Intruder alarm within our cells: RIG-I senses viral DNA


A molecular switch activates the antiviral innate immune response.

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Cells have an early-warning system for intruders. Scientists at the European Molecular Biology Laboratory (EMBL) in Grenoble, France, have discovered how a particular protein sounds the alarm when it detects invading viruses. The study, published today in Cell, is a key development in our understanding of the innate immune response, shedding light on how cells rapidly respond to a wide range of viruses including influenza, rabies and hepatitis.

To sense invading agents, cells use proteins called pattern recognition receptors, which recognise and bind to molecular signatures carried only by the intruder. This binding causes the receptors to change shape, starting a chain-reaction that ultimately alerts the surrounding cells to the invasion. How these two processes – sensing and signalling – are connected, has until now remained unclear. EMBL scientists have discovered the precise structural mechanism by which one of these receptors, RIG-I, converts a change of shape into a signal.

“For a structural biologist this is a classic question: how does ligand binding to a receptor induce signalling?” says Stephen Cusack, who led the work. “We were particularly interested in answering it for RIG-I, as it targets practically all RNA viruses, including influenza, measles and hepatitis C.”

In response to a viral infection, RIG-I recognises viral genetic material – specifically, viral RNA – and primes the cell to produce the key anti-viral molecule, interferon. Interferon is secreted and picked up by surrounding cells, causing them to turn on hundreds of genes that act to combat the infection. To understand how RIG-I senses only viral RNA, and not the cell’s own RNA, and sounds the alarm, the scientists used intense X-ray beams generated at the ESRF to determine the three-dimensional atomic structure of RIG-I in the presence and absence of viral RNA, in a technique called X-ray crystallography. They found that in the absence of a viral infection, the receptor is ‘sleeping with one eye open’: the part of RIG-I that senses viral RNA is exposed, whilst the domains responsible for signalling are hidden, out of reach of the signalling machinery. When RIG-I detects viral RNA, it changes shape, ‘waking up’ the signalling domains, which become accessible to trigger interferon production. Although the EMBL scientists used RIG-I from the mallard duck, this receptor’s behaviour is identical to that of its human counterpart.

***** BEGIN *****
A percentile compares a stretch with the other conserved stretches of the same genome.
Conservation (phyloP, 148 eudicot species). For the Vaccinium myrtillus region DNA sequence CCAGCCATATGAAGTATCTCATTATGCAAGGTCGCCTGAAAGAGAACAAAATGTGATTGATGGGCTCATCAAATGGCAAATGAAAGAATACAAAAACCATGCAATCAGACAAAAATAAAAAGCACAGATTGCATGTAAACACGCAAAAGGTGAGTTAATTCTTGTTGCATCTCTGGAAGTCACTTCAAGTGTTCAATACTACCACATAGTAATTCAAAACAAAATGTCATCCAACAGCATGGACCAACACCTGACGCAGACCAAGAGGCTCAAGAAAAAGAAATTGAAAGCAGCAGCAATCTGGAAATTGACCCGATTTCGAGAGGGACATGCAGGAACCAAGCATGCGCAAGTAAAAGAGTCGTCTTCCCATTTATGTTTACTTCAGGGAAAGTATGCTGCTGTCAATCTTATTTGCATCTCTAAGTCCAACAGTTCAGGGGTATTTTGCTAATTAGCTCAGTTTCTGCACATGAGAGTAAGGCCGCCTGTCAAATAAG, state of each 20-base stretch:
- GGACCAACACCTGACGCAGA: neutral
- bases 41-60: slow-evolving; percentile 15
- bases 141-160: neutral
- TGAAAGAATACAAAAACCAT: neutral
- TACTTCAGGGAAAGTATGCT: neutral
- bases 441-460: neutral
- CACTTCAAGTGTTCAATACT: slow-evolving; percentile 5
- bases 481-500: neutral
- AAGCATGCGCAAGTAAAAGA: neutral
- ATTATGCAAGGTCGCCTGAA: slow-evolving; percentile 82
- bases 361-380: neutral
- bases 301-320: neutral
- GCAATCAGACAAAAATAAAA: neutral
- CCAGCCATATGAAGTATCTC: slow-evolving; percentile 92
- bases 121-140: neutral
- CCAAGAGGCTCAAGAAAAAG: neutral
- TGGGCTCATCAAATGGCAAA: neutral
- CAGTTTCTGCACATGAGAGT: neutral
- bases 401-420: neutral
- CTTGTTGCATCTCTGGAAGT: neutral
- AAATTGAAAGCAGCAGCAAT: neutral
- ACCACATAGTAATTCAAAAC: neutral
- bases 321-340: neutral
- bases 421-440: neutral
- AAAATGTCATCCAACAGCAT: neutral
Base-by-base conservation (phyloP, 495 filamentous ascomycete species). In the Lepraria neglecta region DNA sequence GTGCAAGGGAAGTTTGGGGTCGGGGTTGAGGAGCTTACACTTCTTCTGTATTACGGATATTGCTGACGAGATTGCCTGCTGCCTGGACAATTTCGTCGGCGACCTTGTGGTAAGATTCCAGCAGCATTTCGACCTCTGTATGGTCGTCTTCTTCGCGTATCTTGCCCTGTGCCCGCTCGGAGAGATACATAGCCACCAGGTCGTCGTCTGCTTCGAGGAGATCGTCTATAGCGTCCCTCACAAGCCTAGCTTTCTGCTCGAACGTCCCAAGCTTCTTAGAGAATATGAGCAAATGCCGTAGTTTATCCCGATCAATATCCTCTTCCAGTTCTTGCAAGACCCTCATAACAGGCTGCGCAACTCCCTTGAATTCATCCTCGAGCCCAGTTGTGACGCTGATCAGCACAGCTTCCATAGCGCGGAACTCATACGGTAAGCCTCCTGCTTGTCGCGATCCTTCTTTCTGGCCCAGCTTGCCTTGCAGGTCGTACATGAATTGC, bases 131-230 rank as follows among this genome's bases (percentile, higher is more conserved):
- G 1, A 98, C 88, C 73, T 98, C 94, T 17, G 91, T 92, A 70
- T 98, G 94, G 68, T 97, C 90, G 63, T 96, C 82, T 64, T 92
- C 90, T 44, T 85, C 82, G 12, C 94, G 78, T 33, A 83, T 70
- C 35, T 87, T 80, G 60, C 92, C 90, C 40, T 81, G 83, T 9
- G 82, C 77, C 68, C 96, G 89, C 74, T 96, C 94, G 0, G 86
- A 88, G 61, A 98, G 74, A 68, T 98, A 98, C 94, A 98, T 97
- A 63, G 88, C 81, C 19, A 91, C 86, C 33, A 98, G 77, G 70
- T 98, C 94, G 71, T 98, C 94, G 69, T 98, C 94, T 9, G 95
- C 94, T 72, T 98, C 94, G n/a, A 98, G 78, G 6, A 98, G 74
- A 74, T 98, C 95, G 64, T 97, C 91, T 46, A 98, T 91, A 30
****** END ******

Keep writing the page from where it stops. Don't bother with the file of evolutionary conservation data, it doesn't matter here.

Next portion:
“RIG-I is activated in response to viral RNA, but a similar mechanism is likely to be used by a number of other immune receptors, whether they are specific to viruses or bacteria,” says PhD student Eva Kowalinski, who carried out most of the work.

Thus, these findings contribute to a broader understanding of the workings of the innate immune system – our first line of defence against intruders, and the subject of this year’s Nobel Prize in Physiology or Medicine.

Structure of RIG-I

In the absence of viral RNA (left), the part of RIG-I that senses viral RNA is exposed (orange), whilst the domains responsible for signalling (blue and pink) are out of reach of the signalling machinery. When RIG-I detects viral RNA, it changes shape (right), and the signalling domains become accessible to sound the alarm. Image credit: EMBL/Cusack. 


The work was carried out within the International Unit of Virus Host-Cell Interactions, a collaboration between EMBL, the University Joseph Fourier (UJF), Grenoble, and the French Centre National de la Recherche Scientifique (CNRS). It involved contributions from the laboratory of Denis Gerlier at the Institut National de la Santé et de la Recherche Médicale (INSERM), in Lyon, France.


E. Kowalinski, T. Lunardi, A.A. McCarthy, J. Louber, J. Brunel, B. Grigorov,  D. Gerlier & S. Cusack, Structural basis for the activation of innate immune pattern-recognition receptor RIG-I by viral RNA, Cell 147, 423-435 (2011).


This news item is published jointly by the EMBL and the ESRF.

Top image: On binding to viral DNA, RIG-I reveals its signalling domains. Image credit EMBL/Cusack.